A British Staple....
It is estimated the UK gets through two thousand tonnes of baked beans every year with the largest UK factory making an average of three million cans in 24 hours.
Baked beans are made using the navy bean (Phaseolus vulgaris) – also known as haricot beans, which are grown in the summer and left to dry on the plant before being harvested and then shipped to the UK from Canada.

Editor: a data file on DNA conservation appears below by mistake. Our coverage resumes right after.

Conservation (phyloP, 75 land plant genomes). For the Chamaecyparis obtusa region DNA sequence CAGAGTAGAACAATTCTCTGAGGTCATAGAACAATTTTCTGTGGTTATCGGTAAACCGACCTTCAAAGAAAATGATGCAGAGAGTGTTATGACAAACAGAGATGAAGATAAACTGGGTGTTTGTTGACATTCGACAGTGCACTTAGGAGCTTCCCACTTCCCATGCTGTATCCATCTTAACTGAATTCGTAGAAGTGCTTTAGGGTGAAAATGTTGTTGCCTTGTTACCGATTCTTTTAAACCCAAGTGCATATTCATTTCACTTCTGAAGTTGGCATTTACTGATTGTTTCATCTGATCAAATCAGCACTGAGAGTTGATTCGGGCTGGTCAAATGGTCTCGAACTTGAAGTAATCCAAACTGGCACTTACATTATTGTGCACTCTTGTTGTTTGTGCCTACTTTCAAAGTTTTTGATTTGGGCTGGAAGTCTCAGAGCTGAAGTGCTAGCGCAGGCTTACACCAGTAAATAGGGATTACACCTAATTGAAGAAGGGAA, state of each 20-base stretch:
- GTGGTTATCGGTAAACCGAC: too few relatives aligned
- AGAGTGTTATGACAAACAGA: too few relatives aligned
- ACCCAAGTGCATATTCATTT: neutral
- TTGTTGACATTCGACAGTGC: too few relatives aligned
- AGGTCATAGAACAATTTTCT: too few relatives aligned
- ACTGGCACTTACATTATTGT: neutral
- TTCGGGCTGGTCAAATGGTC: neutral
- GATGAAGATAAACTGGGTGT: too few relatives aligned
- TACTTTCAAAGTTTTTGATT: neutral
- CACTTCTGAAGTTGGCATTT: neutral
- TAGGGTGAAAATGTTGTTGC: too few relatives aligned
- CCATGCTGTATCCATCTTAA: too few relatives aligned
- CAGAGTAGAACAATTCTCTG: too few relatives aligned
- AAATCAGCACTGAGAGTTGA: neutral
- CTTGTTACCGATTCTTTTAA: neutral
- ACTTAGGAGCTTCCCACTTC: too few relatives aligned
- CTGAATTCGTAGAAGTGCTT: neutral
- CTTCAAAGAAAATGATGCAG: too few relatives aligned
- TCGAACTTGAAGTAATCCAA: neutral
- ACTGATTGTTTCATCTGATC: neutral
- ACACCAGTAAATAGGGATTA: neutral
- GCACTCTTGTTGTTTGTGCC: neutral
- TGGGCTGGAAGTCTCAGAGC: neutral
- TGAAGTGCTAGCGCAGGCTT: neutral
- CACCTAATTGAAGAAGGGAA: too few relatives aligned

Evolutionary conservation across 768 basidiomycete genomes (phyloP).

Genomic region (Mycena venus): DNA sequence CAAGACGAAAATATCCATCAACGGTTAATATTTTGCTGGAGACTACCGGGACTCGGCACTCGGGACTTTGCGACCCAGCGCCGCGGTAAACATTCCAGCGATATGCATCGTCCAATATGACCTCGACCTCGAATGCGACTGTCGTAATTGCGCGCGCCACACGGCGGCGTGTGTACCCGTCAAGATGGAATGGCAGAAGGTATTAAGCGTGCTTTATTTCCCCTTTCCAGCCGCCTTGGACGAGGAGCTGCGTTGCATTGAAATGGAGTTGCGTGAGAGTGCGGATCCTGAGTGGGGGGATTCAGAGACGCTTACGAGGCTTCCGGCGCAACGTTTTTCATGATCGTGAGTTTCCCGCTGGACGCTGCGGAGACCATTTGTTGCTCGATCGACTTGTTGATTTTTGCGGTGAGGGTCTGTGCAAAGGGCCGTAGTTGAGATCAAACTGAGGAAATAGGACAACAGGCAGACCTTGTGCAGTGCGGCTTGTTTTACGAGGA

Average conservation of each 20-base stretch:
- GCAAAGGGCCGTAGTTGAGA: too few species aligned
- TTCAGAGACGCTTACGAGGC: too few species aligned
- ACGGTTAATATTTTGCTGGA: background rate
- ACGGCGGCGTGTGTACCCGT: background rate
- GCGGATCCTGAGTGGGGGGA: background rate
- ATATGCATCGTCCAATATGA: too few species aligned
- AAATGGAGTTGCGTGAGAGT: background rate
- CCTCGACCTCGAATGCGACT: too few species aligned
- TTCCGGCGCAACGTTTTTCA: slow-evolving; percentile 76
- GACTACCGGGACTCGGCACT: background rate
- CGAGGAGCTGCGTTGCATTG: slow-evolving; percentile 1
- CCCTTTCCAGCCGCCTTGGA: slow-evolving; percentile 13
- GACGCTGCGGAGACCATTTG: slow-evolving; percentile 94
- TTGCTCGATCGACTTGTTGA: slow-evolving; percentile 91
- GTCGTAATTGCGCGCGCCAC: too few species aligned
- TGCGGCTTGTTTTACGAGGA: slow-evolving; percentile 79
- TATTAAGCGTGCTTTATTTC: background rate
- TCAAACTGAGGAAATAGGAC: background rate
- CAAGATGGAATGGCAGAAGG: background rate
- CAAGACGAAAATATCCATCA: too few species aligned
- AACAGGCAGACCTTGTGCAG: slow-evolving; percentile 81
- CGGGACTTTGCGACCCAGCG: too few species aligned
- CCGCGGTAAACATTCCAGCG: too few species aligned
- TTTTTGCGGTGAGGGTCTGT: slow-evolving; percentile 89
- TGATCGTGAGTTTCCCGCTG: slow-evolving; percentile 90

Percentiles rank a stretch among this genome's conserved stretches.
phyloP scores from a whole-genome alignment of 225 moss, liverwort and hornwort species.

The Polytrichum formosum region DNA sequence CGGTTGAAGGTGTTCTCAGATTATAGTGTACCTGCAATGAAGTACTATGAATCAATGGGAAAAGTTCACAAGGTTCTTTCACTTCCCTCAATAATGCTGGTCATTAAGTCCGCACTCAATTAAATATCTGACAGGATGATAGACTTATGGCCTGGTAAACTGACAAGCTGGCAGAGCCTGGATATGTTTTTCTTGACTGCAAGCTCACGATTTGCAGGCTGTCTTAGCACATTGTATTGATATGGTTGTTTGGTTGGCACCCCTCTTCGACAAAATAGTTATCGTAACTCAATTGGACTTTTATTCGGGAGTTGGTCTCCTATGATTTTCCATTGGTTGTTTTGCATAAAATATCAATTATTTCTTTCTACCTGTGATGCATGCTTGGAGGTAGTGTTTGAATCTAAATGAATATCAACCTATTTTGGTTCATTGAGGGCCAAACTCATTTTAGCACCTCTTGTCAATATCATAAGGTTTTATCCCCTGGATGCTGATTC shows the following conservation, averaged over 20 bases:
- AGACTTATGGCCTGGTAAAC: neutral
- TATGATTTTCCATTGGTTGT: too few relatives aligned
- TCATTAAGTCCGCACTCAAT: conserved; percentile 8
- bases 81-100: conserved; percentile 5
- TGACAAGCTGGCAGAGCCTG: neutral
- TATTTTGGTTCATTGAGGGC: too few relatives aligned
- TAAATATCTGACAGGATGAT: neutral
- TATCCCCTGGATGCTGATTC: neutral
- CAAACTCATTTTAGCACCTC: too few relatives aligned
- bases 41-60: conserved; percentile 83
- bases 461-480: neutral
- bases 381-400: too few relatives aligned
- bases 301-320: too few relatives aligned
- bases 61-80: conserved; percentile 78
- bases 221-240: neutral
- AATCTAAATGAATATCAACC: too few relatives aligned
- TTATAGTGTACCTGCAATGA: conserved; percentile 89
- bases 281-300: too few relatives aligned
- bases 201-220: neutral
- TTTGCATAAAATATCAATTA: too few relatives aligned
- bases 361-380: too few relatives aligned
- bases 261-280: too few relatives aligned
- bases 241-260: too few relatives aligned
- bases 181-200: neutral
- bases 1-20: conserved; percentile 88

So why not grow them in the UK?
The main reason is the lack of available navy bean varieties that are adapted to growing in the UK environment.
What the breeders are working towards are a navy bean which is less sensitive to cold soil in the spring; is resistant to common diseases that occur over the summer and is also ready for harvest in early September.
A shortened growing season is most important as navy beans in the UK have to be harvested in September when it is still dry to avoid autumnal damp weather which causes them to discolour.
These photographs taken of a field containing a new variety under test which will hopefully bring us closer towards commercial crops in the UK